New cardiac imaging technology at the University of Ottawa Heart Institute will allow physicians and researchers to greatly expand their pursuit of advanced heart function studies while ensuring shorter diagnostic wait times for patients.
A new hybrid machine that combines computerized tomography (CT) and positron emission tomography (PET) is expected to reduce wait times to three weeks or less for patients sent for early diagnosis of cardiac conditions that could lead to stroke or heart attack.
The combination of CT and PET blends precise imaging with diagnostic capability more characteristic of invasive angiography, where a catheter is threaded through the blood vessels to the heart to check for clogged arteries.
“We will be focusing more on the population that will most benefit from an advanced technology that has a proven track record as a reliable diagnostic tool,” said cardiologist Dr. Benjamin Chow, Director of Cardiac Radiology at the Heart Institute.
These are often patients who do not necessarily show symptoms but whose physicians suspect a heart condition. CT, for example, uses a special digital camera that can peer inside the vessel wall to show possible calcium buildup. Vessel walls laden with calcium or plaque can narrow to the point of diminishing blood flow to the heart—a condition known as atherosclerosis. Plaque can also rupture or break off, resulting in a blockage that can cut off blood flow altogether, causing a heart attack.
“We can further develop our expertise in all imaging modalities and calculations, which means being able to predict disease in patients where other tests might look normal,” said Dr. Chow.
The Heart Institute is the site of Canada’s National Cardiac PET Centre, the only facility with advanced technologies focused exclusively on cardiac imaging. More than 6,000 patients, including many who are sent from across the country, come through the Institute doors for cardiac imaging tests.
Wait times have grown due to the increasing demand for PET imaging. “This second scanner will now allow us to shorten our wait times and enable more patients to benefit from this increased accuracy,” said cardiologist Dr. Rob Beanlands, Chief of Cardiac Imaging and Director of the PET Centre.
Cardiac imaging at the Heart Institute is also a significant research tool in continued studies to assess viability of the heart and blood flow. The Institute is recognized internationally for its work in assessing and extending the capabilities of PET imaging. Researchers can now detect, for example, even the most subtle changes in how smoothly and rapidly blood flows to the heart after a high-fat meal is eaten.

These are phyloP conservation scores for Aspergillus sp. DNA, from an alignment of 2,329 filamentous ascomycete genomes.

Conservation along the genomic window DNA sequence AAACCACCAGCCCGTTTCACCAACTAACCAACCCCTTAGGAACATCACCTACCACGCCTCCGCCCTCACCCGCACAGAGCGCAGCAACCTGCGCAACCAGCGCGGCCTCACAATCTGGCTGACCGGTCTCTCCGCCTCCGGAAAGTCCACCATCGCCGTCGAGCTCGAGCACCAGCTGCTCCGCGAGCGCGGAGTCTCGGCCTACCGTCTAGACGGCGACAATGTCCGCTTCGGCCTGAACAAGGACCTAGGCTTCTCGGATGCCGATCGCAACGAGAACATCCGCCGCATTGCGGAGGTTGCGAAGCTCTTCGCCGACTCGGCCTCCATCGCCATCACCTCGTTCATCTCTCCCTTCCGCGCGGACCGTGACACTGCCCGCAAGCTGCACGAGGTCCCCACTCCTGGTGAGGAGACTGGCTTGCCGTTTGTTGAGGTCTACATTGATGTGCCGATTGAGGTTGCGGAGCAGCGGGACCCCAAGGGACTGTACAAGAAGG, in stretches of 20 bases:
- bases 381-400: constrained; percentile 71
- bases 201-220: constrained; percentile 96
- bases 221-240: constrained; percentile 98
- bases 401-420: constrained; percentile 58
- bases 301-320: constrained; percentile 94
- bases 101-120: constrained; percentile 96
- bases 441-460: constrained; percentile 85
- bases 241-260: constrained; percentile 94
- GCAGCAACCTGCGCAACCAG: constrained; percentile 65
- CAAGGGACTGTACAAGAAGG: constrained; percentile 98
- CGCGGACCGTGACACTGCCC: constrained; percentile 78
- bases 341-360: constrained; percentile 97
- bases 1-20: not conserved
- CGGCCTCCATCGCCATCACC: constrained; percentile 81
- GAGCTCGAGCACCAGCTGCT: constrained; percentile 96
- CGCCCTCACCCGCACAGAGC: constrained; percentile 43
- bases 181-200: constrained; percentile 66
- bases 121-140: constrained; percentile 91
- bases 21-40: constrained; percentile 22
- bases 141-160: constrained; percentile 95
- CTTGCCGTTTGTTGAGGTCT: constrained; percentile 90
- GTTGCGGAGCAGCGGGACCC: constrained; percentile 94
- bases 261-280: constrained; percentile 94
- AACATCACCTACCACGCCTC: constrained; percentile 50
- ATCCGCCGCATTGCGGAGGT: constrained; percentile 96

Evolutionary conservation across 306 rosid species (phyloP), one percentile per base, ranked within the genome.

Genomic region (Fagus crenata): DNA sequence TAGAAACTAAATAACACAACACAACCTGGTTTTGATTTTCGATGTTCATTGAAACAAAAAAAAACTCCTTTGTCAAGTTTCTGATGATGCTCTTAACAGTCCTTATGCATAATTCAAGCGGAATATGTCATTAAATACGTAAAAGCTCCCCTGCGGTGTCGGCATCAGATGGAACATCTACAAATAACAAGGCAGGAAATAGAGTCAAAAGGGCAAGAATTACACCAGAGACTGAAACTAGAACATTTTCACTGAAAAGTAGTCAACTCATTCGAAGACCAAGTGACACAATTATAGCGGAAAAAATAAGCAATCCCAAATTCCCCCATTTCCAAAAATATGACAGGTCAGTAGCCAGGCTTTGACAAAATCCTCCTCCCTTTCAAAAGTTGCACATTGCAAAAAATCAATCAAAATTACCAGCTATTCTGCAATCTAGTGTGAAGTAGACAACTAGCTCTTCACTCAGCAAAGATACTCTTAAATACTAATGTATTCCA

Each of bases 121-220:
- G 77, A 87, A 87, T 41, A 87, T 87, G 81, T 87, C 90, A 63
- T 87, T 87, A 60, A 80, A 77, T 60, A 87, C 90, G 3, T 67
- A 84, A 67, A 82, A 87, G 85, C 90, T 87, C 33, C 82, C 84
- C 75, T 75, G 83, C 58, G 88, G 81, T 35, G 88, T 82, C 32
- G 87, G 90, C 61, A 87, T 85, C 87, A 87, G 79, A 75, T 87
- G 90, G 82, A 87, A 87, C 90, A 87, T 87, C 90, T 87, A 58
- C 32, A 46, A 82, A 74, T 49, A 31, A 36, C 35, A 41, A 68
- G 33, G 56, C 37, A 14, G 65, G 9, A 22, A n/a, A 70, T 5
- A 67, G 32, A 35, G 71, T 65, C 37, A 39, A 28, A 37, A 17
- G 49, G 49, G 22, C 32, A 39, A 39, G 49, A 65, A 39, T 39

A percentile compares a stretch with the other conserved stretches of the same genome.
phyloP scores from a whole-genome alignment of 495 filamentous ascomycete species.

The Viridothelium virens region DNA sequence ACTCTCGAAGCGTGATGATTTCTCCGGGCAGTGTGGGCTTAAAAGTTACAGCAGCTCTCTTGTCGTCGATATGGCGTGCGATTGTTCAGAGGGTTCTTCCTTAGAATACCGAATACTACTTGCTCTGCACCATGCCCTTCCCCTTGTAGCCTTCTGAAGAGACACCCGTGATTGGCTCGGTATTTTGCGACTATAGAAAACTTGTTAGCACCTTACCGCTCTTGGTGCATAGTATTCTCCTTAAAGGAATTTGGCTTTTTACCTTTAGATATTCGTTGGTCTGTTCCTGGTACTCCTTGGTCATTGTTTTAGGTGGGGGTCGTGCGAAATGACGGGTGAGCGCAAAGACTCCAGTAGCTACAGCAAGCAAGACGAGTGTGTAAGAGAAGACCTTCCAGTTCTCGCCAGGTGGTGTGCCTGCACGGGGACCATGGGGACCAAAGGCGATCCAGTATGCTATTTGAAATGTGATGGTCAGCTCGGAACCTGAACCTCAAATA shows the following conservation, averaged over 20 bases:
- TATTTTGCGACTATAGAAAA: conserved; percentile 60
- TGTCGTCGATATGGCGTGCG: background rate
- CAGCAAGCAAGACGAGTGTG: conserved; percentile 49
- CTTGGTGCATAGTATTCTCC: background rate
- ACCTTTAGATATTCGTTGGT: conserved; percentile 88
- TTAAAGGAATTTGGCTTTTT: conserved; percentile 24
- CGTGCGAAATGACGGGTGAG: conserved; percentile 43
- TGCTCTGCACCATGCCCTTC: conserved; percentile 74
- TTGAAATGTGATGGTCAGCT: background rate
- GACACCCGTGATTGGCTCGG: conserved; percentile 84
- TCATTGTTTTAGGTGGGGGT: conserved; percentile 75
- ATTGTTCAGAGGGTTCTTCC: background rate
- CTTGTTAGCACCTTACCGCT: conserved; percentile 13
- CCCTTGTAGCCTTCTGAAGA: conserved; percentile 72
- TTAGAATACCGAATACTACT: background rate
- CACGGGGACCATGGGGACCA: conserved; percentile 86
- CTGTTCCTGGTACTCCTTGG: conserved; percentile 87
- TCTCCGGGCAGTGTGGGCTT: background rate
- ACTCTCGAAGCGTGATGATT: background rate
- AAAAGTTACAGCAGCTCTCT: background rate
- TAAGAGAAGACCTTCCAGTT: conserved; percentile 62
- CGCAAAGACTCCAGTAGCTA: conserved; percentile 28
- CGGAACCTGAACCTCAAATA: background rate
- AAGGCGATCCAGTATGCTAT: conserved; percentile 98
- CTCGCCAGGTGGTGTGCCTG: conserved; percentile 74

“We are currently active clinically and in research. This increases our capacity to provide both services, which will help to meet our increasing demand because of the high accuracy of PET,” added Dr. Beanlands.
The Heart Institute is recognized internationally for its work in assessing and extending the capabilities of PET imaging.
In addition to PET’s imaging accuracy, the technology can employ medical isotopes that offer alternatives to the widely used technetium-99. A Heart Institute physics team has been developing such isotopes in response to the critical technetium-99 shortage that resulted from the shutdown of the Chalk River reactor last year. Chalk River is the primary source for the worldwide supply of that isotope. These alternatives offer great promise for reducing heavy reliance on a single imaging substance.
Heart Institute researchers received $2.17 million through the Canadian Institutes of Health Research and the Natural Sciences and Engineering Research Council of Canada, as well as $2 million in federal funds, to develop alternative radioisotope imaging tracers, test them in diagnosing heart disease, and fast-track production and distribution across Canada.
One of these isotopes, rubidium-82 (Rb-82), is produced at the Heart Institute in a small generator about the size of a miniature refrigerator and has been used on site for more than 10 years in patients undergoing PET scans to diagnose coronary artery disease.
Robert deKemp, PhD, is Chief Medical Physicist for Cardiac Imaging. Any patient might wonder how medical physics in the realm of cardiovascular care relates to his or her treatment.
“Our goal and our leadership in this area derives from our ability to quickly and directly move our research techniques from the laboratory into patient care and how doing so can prompt medical intervention earlier than might otherwise happen,” he explained.
DeKemp and his research team have made significant improvements to the isotope generator, which can operate now for eight continuous weeks—longer than the four to six weeks of similar Rb-82 generators.
His work has led to the development of new software to track blood flow in small vessels and at very low volumes. The ability of researchers to investigate tiny vessels permits examination of the microcirculatory effects of diabetes, for example, and the effects of hormones on the heart.
The Heart Institute is one of a handful of cardiac facilities around the world developing advanced imaging techniques to study blood flow and assess risk for coronary artery disease.
Adding a second scanner, deKemp said, “means an ability to do more scans, which creates improved efficiency and accuracy and which can translate into greater cost-effectiveness. But our work here is more concerned with doing the right test for the patient at the right time. That means cardiac research that will translate directly into better treatment options for patients.”